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I’m Funny and I Faint

A Story of Vulnerability and Possibility

Lynn Lyons • No Comments

By Lynn Lyons - Believe me, I like boundaries. My office is attached to the back of my house, and the rules surrounding that are made clear to my clients. But how can I teach my young worriers (and the older ones, too) to relish the uncertainty of human connection if I’m unwilling to connect genuinely with them?

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VIDEO: Helping Clients Envision Personal Transformation

...While Still Validating Their Pain

Courtney Armstrong • No Comments

How do you help clients access resourceful states when they’re feeling hopeless and helpless? In this short video, trauma specialist Courtney Armstrong explains.

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Helping Children Conquer the OCD "Worry Hill"

A Child-Friendly Approach to Obsessive-Compulsive Disorder

Aureen Pinto Wagner • No Comments

By Aureen Pinto Wagner - While CBT is widely considered the treatment of choice for children with OCD, effectiveness is contingent on overcoming a formidable obstacle: children's reluctance to engage in exposure therapy because they think that facing their fears without performing rituals will be too scary and impossible. Here's a fun yet effective approach that tackles this problem.

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April Quandary: My Teenage Client’s Parents Say He’s Depressed, But He Disagrees!

Five Clinicians Give Their Take

Chris Lyford • No Comments

By Chris Lyford - Fourteen-year-old client Tyler’s parents brought him to therapy because they say he rarely engages with classmates or teachers, isn’t interested in extracurriculars, and heads straight to his room after school to play video games. They worry he’s depressed, but he’s mostly responsive in therapy and insists he’s happy. Here's how five therapists say they'd proceed.

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Learning to Manage the OCD Bully

A Story of One Woman’s Journey for Help

Diane Cole • No Comments

By Diane Cole - An OCD sufferer describes the frustrating stops and starts and misdirections of her circuitous search for help in escaping the maze of her family of origin and the deep-seated tropes in her own brain.

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Disabling Toxic Verbiage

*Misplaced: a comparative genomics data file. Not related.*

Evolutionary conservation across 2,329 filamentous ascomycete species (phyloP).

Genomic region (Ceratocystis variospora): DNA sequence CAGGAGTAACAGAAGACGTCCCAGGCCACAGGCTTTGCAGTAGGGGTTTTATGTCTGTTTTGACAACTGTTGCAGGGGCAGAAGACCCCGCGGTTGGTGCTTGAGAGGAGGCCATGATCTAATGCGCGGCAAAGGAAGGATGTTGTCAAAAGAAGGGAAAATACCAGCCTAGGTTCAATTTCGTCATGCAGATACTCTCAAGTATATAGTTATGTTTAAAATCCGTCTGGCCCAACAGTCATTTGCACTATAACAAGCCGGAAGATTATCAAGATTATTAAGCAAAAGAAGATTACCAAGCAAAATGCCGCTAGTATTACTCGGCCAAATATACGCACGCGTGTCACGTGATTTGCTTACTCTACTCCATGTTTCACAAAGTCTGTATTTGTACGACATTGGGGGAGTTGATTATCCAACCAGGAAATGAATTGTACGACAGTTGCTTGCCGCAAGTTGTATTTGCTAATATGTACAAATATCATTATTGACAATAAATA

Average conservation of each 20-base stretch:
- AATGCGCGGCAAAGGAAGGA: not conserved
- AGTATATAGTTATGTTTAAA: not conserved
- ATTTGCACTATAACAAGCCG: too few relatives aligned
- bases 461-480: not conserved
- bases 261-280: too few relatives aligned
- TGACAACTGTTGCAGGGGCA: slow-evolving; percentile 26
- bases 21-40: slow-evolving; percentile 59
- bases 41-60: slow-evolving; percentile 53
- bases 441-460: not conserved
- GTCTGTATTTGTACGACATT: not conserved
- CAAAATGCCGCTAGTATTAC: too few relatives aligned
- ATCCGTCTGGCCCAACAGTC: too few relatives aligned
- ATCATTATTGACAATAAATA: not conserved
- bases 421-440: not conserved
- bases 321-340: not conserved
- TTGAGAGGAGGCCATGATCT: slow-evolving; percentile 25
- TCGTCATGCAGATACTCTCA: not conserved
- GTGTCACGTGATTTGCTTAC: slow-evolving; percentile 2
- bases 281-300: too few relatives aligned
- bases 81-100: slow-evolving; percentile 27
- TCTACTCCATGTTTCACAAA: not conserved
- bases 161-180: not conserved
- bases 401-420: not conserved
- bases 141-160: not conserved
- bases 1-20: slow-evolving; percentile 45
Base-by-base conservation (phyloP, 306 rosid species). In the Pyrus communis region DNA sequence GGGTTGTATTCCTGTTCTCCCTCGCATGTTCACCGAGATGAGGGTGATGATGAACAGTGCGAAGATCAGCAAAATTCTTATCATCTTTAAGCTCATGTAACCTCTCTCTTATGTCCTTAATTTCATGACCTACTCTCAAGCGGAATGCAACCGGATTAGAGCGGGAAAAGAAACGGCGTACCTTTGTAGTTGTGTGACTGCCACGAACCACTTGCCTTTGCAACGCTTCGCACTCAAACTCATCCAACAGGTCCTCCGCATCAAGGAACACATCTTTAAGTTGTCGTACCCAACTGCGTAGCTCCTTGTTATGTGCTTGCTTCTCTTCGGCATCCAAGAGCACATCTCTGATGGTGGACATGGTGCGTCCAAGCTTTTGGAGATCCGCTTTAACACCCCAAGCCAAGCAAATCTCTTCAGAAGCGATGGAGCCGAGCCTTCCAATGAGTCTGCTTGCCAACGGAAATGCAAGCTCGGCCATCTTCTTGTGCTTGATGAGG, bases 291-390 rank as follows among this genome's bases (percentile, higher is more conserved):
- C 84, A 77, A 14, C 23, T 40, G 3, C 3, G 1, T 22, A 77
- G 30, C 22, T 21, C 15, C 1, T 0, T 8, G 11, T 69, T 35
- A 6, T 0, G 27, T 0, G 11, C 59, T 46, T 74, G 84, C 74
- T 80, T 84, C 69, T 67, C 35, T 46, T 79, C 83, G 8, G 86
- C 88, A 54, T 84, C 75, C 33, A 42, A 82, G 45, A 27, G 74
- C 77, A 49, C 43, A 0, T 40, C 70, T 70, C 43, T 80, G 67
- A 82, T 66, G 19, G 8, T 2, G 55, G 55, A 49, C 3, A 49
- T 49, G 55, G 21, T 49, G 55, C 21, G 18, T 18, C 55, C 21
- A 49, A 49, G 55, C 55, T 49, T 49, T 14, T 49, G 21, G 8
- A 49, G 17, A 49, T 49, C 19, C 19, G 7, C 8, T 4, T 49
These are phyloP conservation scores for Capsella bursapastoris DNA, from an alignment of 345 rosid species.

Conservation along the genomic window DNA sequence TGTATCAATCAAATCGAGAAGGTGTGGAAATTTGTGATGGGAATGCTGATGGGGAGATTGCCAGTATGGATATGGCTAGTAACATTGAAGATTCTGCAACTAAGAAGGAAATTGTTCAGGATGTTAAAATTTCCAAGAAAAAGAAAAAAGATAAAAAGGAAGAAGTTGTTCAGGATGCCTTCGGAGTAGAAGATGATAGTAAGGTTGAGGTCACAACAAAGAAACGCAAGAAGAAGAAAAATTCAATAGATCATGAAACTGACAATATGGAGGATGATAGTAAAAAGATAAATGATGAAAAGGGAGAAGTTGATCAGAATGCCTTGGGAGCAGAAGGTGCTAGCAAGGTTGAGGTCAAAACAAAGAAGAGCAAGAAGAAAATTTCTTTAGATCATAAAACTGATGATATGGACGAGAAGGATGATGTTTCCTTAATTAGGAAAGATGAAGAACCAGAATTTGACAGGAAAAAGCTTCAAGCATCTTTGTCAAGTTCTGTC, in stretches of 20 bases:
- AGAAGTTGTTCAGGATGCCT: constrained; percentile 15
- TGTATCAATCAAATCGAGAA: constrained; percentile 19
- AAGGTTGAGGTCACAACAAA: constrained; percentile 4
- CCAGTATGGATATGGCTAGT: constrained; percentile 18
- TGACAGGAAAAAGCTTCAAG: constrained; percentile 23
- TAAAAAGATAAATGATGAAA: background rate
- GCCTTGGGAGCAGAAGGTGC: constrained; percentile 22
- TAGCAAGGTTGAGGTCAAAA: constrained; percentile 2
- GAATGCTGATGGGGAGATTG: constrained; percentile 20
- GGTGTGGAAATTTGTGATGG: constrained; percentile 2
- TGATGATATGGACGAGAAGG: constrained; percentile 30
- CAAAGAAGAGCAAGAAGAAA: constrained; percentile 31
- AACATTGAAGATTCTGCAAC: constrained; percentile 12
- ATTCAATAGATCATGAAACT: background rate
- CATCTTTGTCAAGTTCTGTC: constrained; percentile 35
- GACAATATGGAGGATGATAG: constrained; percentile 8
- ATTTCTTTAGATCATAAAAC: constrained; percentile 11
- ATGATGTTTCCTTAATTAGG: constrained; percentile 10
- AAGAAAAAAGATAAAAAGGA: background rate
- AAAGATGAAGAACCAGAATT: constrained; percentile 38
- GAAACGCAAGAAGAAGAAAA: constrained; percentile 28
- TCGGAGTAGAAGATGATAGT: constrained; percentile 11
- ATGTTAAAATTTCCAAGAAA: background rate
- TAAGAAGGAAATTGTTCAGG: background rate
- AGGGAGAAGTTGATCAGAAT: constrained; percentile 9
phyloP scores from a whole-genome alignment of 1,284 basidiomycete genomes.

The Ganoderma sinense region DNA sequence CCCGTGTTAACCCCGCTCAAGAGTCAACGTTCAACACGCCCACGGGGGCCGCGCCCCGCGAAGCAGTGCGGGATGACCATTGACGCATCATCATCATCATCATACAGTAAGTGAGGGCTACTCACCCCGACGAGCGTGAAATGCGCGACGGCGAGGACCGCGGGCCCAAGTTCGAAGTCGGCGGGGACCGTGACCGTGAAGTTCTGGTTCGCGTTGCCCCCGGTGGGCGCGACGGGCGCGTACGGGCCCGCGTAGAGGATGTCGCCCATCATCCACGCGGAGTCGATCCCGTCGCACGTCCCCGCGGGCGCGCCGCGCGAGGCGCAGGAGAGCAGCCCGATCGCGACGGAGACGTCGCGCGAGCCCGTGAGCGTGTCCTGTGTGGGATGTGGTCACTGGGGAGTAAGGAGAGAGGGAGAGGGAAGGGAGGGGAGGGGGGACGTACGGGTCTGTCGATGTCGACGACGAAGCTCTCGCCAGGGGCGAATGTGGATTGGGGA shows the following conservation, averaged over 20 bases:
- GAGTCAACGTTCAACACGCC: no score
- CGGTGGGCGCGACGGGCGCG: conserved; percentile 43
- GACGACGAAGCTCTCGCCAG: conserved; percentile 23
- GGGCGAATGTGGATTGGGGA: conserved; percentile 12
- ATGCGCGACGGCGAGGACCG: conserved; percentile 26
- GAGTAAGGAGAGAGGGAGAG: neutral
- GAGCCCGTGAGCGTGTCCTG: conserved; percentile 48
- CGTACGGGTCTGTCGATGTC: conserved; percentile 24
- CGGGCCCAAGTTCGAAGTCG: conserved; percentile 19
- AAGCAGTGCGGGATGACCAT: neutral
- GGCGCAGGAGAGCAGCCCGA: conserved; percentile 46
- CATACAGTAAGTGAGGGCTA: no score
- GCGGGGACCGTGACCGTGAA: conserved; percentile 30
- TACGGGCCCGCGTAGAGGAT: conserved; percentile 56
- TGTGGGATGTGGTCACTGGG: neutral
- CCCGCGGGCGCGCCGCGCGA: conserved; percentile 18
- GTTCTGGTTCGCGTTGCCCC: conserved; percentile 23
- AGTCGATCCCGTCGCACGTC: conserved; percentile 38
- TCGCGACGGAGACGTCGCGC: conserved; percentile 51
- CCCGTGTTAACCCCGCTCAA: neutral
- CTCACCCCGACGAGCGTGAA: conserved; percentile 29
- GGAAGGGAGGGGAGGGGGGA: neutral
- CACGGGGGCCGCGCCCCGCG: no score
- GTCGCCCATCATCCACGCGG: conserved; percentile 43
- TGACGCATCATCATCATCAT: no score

Four Ways to Push Pause on a Verbal Bully

Kate Cohen-Posey • No Comments

By Kate Cohen-Posey - We live in an age in which using toxic verbiage against others has almost become the norm. Here's how we can help clients deal with these kinds of situations in the moment.

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Do We Still Need Attachment Theory?

Jerome Kagan, Daniel Siegel, and Salvador Minuchin Weigh In

Mary Sykes Wylie • No Comments

By Mary Sykes Wylie - In the world of psychotherapy, few models of human development have attracted more acceptance in recent years than the centrality of early bonding experiences to adult psychological well-being. What on earth could ever be wrong with emphasizing early bonding, connection, and relationship as the foundation of all good therapy? According to some critics, attachment-based therapy neglects a vast range of important human influences.

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When Life Changes Course

In Spite of Loss, Learning to Find Joy Where You Can

Lori Gottlieb • No Comments

By Lori Gottlieb - What do you do when your life’s expectations get turned upside down?

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An Interview with Peter Levine

Somatic Experiencing Offers Something That Conventional Talk Therapy Doesn't

Peter Levine • No Comments

By Peter Levine - To many therapists, Somatic Experiencing (SE) still seems bit mysterious, even mystical. Here, SE pioneer Peter Levine describes what a first session looks like and the skills an SE therapist needs to have.

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Marijuana and Mental Health

How Concerned Should Psychotherapists Be?

Tori Rodriguez • No Comments

By Tori Rodriguez - The more marijuana legalization reaches mainstream acceptance, the more the divisions of opinion within the mental health field—presumably the professionals who have the most scientifically informed perspective on the debate—become apparent.

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